Byron Edwin Gorton

Payette Enterprise
Thursday, March 25, 1915

It was indeed a shock last Thursday when the word passed round that Byron had died in the morning of that day. His sickness was so brief that many had not heard of it. But those who knew its severity from the first were heavily anxious all though the week that it lasted.

Pneumonia was the ailment and it had made great progress when the Doctor first got to him. He died at 9:30 Thursday and was buried Saturday, the funeral services being at the Presbyterian Church.

He was sixteen years and five mo. of age and had lived all but eight months of his life here in Payette, the parents Mr. and Mrs. J. B. Gorton having moved here from Crawford, Neb. when then he was but a baby. He had gone up through our schools to the Sophomore class and the active class was out to express their sorrow at the funeral services. Also his Y.M.C.A. Bible study Club were out in a body.

The outstanding feature of his character was vivacity. There was never any dull time where he was. And yet his pleasantries and drolleries were not of the stinging sort. He was universally liked and so is universally held in tender memory, which may make it that his life so brief shall count for more than that of many who drag out many more less helpful years.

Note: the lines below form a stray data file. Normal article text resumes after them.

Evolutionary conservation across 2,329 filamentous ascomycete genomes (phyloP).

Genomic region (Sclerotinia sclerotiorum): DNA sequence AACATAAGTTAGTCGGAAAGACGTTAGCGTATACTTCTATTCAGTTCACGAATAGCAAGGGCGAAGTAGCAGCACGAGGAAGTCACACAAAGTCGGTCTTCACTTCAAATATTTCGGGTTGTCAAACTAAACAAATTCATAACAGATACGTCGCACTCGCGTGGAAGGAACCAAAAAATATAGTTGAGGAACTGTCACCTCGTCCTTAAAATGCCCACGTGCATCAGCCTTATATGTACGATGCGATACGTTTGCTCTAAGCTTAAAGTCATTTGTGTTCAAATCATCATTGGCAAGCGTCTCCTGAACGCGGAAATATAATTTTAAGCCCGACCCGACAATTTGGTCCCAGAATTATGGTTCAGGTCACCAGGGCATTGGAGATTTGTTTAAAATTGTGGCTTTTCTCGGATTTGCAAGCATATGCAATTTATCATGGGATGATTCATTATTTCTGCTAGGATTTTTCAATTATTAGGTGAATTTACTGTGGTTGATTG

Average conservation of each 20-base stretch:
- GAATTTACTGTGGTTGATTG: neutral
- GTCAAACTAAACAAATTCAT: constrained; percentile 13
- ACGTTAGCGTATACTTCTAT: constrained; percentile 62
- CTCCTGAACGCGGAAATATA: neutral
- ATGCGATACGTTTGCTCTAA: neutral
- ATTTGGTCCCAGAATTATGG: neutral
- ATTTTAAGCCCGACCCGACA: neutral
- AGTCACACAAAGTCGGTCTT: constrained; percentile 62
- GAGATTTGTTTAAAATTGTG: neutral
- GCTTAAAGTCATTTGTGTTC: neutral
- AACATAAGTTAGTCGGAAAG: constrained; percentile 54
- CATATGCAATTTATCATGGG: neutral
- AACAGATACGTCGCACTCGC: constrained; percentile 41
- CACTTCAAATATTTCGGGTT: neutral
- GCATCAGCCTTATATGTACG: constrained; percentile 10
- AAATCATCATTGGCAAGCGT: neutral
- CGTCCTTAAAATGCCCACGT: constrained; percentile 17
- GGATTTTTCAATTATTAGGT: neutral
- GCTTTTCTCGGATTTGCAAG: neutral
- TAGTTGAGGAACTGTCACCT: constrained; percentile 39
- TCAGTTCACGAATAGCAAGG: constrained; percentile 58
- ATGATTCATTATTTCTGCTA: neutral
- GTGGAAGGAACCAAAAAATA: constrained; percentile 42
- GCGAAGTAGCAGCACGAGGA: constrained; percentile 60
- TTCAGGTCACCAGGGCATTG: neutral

Payette Independent (Thursday, March 25, 1915)

Byron Gorton, son of Mr. and Mrs. J. B. Gorton, was born Oct. 18, 1898 at Crawford, Nebraska; died March 18, 1915 at his home in Payette, Idaho, age 16 years 5 months.

Byron came to Payette with his parents when he was a very small child and has resided here since that time. People soon came to realize the value of his bright sunny disposition which never allowed gloom or discouragement to hover about, and his friendships grew rapidly. In school work he was above the average student and always ready to assist in any activity which would in any way enhance the reputation of the school or town. He was a very promising athlete, playing always a clean sportsmanlike game and accepting defeat with the same indifference which he did victory. The High School and Y. M. C. A. teams always received his support and counted his presence in a game as a long step toward success. He was a member of the X. L. Club. He was taken sick Wednesday, March 10, and died Thursday morning, March 18, 1915. His funeral was conducted by the Rev. Reed from the Presbyterian church, Saturday, March 20, interment in the Riverside Cemetery.